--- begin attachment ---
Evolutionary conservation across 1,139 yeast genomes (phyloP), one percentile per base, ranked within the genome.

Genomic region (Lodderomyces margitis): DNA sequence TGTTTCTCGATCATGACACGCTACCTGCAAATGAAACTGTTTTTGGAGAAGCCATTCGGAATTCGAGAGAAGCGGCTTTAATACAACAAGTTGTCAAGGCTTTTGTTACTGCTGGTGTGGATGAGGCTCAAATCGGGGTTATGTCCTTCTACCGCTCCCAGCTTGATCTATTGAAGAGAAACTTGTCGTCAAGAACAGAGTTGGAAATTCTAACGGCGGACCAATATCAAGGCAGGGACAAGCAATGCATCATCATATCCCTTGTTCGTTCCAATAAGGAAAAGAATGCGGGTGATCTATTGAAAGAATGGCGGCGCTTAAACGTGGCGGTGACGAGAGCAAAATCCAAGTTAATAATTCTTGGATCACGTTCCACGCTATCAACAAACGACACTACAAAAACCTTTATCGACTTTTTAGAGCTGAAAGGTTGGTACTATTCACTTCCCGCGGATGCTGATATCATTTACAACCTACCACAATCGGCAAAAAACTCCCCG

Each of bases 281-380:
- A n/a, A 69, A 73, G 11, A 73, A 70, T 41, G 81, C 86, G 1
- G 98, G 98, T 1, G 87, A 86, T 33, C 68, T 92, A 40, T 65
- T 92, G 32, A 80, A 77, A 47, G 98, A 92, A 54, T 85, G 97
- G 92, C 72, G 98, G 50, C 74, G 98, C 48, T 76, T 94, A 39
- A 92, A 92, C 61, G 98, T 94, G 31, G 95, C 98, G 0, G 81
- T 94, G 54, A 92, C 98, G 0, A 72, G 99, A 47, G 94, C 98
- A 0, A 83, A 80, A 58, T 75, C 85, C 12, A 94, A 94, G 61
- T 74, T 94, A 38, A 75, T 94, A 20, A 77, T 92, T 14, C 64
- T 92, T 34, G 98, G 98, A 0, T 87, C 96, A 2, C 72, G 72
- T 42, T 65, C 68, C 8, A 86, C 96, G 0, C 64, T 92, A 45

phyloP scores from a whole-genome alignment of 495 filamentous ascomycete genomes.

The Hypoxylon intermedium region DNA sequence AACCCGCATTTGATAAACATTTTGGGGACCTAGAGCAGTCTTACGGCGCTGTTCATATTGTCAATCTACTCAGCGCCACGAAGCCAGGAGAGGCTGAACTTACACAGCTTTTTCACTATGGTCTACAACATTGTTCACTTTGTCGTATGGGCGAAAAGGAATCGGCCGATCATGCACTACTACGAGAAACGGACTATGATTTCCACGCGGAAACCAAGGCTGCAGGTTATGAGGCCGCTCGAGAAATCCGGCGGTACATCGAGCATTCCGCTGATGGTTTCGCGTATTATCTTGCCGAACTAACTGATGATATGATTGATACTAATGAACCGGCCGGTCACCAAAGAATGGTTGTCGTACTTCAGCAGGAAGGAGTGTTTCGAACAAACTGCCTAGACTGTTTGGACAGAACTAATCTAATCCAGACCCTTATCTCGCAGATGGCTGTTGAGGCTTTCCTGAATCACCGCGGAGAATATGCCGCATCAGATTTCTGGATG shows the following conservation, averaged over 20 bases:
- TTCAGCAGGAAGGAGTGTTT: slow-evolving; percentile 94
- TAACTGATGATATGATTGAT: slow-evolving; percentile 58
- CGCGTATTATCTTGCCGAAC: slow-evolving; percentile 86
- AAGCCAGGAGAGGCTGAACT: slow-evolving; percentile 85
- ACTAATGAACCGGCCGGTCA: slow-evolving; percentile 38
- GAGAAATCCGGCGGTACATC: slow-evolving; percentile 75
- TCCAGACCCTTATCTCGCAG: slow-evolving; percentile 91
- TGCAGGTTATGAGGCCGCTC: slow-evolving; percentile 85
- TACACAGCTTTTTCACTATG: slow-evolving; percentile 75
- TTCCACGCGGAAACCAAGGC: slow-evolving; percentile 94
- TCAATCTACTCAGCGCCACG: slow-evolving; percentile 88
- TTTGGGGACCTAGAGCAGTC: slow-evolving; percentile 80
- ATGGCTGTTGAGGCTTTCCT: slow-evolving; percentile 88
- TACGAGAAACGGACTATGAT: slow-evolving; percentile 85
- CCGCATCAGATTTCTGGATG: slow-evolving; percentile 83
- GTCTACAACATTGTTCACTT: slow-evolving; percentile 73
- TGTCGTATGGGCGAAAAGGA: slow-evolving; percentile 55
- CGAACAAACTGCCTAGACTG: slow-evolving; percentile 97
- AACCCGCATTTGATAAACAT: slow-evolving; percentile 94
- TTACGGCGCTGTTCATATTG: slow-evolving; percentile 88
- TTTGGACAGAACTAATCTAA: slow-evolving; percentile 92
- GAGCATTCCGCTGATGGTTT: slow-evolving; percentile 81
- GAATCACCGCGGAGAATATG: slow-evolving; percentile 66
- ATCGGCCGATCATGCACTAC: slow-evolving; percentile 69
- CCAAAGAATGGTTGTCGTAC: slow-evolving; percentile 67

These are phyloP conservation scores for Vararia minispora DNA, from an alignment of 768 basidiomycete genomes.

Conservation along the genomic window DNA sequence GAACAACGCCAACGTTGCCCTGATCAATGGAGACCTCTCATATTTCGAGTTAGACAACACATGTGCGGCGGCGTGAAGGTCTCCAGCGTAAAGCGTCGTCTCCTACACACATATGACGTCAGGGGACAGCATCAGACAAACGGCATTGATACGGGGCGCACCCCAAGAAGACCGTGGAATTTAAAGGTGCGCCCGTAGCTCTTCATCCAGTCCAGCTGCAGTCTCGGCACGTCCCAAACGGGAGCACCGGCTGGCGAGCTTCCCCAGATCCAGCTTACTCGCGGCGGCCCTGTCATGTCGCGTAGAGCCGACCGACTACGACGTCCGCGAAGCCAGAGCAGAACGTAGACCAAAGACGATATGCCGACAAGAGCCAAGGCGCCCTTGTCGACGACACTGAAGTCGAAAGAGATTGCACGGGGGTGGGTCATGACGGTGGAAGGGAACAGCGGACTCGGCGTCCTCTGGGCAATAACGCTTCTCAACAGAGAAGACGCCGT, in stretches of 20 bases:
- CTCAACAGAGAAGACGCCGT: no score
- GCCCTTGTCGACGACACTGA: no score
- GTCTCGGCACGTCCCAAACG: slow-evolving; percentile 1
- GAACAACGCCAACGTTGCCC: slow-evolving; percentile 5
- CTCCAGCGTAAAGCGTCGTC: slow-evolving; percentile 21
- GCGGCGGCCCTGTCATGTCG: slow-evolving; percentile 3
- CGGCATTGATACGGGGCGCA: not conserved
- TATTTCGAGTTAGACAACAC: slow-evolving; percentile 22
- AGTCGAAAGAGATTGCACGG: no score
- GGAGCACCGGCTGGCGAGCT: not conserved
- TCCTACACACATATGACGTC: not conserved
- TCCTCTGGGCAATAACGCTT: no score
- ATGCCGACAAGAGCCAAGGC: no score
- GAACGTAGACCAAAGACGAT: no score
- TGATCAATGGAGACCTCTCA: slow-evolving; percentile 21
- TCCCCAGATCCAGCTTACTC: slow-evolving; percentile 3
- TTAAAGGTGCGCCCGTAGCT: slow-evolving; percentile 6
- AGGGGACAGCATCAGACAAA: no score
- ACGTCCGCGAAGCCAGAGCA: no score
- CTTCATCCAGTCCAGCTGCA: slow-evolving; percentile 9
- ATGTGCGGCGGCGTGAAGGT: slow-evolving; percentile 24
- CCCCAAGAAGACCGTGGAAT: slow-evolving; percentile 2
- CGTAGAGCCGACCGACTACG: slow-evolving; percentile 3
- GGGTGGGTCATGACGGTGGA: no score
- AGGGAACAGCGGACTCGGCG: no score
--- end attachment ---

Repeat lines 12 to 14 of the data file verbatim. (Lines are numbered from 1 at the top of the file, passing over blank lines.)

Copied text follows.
- T 92, T 34, G 98, G 98, A 0, T 87, C 96, A 2, C 72, G 72
- T 42, T 65, C 68, C 8, A 86, C 96, G 0, C 64, T 92, A 45

phyloP scores from a whole-genome alignment of 495 filamentous ascomycete genomes.